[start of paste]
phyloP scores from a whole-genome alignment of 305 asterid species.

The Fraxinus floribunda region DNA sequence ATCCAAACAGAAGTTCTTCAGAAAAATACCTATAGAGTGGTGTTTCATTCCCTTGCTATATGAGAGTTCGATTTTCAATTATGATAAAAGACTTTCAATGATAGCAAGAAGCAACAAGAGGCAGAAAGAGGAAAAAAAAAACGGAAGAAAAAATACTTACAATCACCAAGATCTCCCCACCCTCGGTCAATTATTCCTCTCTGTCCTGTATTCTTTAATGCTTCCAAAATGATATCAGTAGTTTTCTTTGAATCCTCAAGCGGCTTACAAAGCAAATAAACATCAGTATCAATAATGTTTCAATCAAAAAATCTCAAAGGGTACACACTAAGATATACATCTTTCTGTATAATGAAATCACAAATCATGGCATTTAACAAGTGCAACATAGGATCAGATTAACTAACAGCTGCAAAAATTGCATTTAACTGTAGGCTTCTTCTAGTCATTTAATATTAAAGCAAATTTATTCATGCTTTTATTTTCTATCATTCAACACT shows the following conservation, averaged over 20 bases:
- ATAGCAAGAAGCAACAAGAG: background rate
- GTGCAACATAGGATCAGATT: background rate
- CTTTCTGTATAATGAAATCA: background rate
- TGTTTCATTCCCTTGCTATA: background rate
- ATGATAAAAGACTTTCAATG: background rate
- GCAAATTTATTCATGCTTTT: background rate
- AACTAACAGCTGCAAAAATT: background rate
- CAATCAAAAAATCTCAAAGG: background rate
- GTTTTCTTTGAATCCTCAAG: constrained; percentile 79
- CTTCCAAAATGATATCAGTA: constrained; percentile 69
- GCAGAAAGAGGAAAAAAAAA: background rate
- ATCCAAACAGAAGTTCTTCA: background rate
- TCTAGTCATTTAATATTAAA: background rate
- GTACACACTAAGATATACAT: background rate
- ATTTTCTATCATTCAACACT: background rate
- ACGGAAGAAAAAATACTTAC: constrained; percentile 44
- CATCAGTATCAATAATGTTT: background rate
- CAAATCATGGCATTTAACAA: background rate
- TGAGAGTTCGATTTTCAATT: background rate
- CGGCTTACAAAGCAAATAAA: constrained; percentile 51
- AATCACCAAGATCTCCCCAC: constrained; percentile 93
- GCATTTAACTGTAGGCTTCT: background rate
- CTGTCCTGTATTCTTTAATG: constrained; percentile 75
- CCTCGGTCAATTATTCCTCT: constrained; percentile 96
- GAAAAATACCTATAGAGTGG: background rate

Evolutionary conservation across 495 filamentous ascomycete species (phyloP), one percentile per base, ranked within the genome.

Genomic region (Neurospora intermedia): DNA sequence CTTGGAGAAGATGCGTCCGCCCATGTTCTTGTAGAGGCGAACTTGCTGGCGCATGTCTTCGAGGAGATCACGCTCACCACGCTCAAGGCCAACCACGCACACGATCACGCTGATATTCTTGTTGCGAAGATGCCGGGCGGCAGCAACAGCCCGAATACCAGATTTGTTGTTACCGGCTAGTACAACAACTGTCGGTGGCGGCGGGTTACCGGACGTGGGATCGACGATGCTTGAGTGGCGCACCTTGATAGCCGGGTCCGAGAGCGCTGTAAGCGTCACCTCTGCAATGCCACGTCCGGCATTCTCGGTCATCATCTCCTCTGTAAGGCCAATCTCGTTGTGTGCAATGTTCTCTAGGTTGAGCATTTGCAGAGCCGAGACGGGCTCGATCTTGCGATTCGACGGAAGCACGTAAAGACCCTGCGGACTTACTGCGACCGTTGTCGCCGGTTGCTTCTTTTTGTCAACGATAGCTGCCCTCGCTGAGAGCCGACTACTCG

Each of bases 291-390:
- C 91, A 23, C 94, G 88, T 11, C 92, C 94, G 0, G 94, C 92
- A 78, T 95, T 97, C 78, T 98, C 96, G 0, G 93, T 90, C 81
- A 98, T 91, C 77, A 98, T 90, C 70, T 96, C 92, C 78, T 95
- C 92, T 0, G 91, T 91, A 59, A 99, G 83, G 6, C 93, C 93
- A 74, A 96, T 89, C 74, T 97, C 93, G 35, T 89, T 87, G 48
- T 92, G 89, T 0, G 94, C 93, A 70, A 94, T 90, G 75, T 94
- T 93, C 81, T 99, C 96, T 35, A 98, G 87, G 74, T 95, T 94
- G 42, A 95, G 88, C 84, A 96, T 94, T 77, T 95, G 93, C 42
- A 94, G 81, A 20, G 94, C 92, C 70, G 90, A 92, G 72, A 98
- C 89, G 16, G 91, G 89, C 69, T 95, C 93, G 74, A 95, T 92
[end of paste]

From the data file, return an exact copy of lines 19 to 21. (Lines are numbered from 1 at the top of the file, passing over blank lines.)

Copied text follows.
- CATCAGTATCAATAATGTTT: background rate
- CAAATCATGGCATTTAACAA: background rate
- TGAGAGTTCGATTTTCAATT: background rate